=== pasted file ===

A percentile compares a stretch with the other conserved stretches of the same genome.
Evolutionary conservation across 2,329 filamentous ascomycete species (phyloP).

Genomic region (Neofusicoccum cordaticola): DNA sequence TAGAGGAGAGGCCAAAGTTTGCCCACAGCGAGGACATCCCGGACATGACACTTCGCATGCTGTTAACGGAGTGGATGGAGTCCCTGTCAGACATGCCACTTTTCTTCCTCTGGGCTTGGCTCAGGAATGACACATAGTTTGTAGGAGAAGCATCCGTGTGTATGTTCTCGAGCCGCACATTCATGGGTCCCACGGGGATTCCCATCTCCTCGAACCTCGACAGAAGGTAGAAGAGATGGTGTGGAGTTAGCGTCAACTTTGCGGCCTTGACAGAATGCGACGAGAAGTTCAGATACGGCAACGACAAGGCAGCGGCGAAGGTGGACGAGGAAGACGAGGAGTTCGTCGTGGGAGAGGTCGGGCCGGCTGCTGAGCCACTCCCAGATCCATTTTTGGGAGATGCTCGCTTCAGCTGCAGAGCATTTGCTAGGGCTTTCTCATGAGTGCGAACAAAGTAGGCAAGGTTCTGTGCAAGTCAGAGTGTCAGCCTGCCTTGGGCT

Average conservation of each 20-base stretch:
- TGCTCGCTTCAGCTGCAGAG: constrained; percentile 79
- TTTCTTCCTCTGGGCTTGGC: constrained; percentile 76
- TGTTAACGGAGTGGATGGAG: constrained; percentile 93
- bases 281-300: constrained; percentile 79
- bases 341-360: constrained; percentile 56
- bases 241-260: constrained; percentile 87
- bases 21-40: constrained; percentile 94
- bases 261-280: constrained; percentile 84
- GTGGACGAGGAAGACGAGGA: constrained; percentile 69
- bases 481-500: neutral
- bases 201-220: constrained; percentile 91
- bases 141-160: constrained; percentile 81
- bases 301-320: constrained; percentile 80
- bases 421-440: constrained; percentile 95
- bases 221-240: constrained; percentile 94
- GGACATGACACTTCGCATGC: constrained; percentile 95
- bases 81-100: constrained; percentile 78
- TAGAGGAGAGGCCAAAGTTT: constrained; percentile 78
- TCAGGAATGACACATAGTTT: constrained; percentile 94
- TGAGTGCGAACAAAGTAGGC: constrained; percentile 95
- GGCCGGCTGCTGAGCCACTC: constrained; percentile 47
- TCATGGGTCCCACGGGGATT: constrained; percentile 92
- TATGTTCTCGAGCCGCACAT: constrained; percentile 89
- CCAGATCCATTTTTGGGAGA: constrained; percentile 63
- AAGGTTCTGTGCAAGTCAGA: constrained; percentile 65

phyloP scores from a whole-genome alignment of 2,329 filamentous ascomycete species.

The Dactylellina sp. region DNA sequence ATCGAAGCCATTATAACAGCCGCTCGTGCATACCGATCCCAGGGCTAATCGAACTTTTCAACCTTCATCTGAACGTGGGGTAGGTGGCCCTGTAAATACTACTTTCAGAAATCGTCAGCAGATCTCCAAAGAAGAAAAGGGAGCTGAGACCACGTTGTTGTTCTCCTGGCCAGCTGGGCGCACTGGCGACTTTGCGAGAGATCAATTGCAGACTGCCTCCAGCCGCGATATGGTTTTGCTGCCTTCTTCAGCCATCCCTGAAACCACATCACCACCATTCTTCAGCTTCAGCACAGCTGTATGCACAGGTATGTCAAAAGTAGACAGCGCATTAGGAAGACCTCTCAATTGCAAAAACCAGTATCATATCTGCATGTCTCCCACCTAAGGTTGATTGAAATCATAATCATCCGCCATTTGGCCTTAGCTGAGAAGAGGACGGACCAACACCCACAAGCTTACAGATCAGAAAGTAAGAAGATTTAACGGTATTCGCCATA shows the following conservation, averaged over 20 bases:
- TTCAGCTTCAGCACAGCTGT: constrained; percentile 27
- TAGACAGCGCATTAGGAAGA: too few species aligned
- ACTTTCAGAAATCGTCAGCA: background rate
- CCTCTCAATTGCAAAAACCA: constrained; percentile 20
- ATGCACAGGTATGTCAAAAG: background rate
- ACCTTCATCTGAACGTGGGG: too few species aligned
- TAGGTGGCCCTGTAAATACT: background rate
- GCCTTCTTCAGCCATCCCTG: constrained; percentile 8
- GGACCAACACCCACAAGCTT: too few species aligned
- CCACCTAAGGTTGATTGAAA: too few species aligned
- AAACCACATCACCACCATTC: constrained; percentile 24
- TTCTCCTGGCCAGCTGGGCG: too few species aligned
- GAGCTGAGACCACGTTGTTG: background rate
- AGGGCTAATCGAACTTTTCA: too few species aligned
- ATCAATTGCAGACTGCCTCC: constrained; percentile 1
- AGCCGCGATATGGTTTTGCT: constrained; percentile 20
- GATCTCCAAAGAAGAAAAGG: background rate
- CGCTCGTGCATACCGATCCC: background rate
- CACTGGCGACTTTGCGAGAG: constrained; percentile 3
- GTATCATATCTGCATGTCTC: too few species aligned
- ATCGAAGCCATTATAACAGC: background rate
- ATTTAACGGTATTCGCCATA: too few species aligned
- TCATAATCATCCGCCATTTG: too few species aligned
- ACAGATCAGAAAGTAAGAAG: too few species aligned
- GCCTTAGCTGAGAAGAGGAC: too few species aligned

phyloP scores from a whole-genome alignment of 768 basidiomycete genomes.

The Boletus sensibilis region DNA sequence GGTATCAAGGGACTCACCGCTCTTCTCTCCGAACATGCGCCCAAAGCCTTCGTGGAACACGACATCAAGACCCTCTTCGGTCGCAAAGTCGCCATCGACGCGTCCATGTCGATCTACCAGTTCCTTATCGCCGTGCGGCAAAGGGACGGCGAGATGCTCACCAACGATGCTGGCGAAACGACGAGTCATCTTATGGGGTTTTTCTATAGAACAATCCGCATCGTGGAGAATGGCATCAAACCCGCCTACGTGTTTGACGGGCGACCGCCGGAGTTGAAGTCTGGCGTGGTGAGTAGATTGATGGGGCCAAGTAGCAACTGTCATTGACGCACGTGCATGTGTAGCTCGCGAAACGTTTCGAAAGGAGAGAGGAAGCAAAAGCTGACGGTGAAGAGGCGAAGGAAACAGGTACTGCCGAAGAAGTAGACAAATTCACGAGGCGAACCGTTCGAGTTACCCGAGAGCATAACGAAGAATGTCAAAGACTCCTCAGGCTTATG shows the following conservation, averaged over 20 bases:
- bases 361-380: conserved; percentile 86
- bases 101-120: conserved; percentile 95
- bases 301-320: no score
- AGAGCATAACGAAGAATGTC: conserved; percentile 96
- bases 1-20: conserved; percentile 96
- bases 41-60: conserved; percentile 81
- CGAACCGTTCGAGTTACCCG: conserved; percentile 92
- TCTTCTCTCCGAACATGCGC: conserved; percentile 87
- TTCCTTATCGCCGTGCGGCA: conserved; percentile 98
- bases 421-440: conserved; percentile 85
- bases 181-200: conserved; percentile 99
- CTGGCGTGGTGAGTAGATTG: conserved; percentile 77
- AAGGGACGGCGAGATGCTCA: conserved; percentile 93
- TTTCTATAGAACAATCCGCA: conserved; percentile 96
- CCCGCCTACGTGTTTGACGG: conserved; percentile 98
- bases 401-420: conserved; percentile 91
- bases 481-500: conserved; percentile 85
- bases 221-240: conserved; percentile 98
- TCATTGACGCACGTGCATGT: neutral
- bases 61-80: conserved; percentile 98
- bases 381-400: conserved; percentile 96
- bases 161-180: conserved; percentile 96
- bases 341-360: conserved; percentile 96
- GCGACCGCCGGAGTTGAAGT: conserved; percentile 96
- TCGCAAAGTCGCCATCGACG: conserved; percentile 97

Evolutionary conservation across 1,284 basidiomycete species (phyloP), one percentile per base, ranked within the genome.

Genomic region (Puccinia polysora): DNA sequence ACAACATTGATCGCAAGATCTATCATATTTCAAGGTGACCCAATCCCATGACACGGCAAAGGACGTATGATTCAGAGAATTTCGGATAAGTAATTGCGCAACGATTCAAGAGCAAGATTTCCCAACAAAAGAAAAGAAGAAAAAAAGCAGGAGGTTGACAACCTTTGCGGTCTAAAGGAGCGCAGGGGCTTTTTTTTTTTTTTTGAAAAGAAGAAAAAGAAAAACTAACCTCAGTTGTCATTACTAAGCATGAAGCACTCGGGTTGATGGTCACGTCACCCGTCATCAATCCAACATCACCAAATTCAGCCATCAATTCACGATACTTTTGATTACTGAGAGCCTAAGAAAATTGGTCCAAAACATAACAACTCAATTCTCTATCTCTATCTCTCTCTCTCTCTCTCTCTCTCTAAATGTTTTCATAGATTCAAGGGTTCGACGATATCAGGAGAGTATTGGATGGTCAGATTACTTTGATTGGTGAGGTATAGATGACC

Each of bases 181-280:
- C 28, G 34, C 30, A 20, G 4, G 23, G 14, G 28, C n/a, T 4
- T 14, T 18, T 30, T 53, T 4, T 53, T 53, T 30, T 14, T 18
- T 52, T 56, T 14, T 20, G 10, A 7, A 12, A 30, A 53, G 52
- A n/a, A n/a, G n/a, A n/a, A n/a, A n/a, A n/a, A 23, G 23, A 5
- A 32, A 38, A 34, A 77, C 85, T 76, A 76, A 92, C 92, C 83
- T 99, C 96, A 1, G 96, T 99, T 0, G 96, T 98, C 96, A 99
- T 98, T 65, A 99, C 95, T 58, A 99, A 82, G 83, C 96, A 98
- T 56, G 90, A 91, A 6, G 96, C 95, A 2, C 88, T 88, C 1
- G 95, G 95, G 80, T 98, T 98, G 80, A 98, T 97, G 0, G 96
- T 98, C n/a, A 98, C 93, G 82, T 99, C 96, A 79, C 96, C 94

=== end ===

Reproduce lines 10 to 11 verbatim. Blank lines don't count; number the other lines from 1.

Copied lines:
- bases 241-260: constrained; percentile 87
- bases 21-40: constrained; percentile 94